The fact that the filter-less ‘non-oversampling’ D/A converters (which don't even try to comply with sampling theory) can sound musical provides irrefutable evidence that our understanding of what is truly important to the human ear/brain is currently incomplete.
Hi-Fi+: In simple terms, what do you feel sets your designs and products apart from most other ones the market?
CH: My background is in physics, where things are looked at from the level of fundamental principles. This provides a different perspective than a conventional education in engineering.
The difficulty with engineering education is that its vision can be limiting. An engineer experienced in analog design finds many digital concepts to be non-intuitive, abstract, and impenetrable. It took many years for the traditional high-performance analog audio companies to even dip their toes in the complex waters of digital. Many of their early products showed promise, but did not fulfill the potential of digital.
Digital engineers, who tend to approach things from the abstraction that digital theory provides, design nearly all digital audio products. Yet if digital audio actually worked according to theory, then the game would have ended with the introduction of the CD in 1982 – ‘perfect sound forever’. In the real world there are no such things as ones and zeroes traveling down wires. Instead there are electrical fields in the conductors that create analog voltage levels, which are interpreted as ones and zeroes at imperfectly defined times.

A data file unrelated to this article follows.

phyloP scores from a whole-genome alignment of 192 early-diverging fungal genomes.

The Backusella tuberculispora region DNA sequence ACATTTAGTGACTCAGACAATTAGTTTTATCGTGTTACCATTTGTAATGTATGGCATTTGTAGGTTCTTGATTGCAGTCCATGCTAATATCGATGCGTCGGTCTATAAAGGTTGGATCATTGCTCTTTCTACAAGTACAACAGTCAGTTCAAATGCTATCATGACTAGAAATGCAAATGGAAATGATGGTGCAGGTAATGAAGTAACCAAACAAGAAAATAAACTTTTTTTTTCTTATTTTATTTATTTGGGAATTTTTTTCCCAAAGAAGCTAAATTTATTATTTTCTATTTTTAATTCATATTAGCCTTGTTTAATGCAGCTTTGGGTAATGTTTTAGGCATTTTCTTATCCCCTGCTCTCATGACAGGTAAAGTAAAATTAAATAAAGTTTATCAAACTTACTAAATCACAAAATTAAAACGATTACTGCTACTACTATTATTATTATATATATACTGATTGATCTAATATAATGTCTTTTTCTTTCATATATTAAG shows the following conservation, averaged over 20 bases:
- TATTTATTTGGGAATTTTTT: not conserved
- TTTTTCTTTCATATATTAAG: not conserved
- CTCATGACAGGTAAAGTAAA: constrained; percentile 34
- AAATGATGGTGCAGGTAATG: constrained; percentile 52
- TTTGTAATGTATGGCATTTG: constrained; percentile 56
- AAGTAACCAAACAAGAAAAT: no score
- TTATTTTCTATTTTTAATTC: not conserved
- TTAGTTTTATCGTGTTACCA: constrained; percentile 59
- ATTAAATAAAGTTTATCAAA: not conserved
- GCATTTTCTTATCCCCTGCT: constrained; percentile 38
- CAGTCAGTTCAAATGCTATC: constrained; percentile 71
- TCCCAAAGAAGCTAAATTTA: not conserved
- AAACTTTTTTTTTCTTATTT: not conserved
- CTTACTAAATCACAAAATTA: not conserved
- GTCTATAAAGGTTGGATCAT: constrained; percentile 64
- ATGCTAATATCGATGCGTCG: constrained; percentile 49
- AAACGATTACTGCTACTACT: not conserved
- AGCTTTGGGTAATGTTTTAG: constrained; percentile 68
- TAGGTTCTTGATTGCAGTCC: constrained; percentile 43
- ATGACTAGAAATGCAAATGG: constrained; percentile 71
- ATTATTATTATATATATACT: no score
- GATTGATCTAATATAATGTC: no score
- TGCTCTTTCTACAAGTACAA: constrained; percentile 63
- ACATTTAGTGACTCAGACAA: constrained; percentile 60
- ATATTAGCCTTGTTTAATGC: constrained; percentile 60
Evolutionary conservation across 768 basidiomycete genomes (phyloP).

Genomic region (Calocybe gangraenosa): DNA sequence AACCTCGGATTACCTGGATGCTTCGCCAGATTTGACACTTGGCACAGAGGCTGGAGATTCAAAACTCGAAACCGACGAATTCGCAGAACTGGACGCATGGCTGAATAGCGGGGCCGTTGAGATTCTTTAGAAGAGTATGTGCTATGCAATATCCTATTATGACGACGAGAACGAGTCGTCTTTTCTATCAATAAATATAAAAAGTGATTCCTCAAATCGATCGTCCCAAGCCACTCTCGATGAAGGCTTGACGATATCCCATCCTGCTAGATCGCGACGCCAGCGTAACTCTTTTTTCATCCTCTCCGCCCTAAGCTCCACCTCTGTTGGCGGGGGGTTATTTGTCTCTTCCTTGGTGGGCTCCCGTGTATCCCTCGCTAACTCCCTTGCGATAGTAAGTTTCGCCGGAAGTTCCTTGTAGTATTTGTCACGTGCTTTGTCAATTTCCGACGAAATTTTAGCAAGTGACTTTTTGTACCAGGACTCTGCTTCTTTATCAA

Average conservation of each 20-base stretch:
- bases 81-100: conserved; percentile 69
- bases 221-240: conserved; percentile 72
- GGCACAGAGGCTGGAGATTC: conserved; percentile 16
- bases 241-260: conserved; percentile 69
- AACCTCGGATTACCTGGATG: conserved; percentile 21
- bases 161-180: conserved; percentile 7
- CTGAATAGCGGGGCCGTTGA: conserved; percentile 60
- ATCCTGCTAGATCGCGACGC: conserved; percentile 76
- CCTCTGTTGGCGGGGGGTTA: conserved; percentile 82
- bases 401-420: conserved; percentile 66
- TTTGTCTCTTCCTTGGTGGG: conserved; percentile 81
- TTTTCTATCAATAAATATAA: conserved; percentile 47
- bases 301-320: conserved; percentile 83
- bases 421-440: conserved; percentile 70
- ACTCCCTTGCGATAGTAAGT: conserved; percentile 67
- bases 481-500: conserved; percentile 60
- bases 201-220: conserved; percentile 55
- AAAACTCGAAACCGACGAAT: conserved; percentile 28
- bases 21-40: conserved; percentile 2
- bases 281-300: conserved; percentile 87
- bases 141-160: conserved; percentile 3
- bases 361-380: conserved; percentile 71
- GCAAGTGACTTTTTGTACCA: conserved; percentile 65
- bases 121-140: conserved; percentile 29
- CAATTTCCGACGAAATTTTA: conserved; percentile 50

Suddenly there is a lot of room for mischief. All of the limitations of digital audio are actually analog limitations. There are no infinitely steep waveform edges. There is no clock signal that is perfectly uniform, either in time or amplitude. There are no perfect converters between the two domains, yet all audio signals both start and end in the analog domain. The list goes on and on.
In addition all digital audio products have analog audio circuitry as well. Few digital engineers are aware of the subtleties hiding in analog design, where things like the bias level of each stage in the circuit makes a sonic difference. Many just resort to using pre-packaged IC op-amps, as they have as little understanding of analog design. Ayre's digital audio products are rooted in a deep understanding of both domains. Only by knowing the limitations and their causes can we find ways to surmount them.
Hi-Fi+: What do you consider your top one or two product digital audio design achievements thus far? What makes those products special from your point of view?
CH: Ayre's first digital product was the D-1 DVD/CD player from 1999. It was one of the very first high-resolution digital players, yet it is still a great sounding piece even today. The D-1 had a slew of radical innovations, and was the first high-performance one-box player during a time when everything else on the market used separate transport and D/A converter boxes. It remains something of a classic.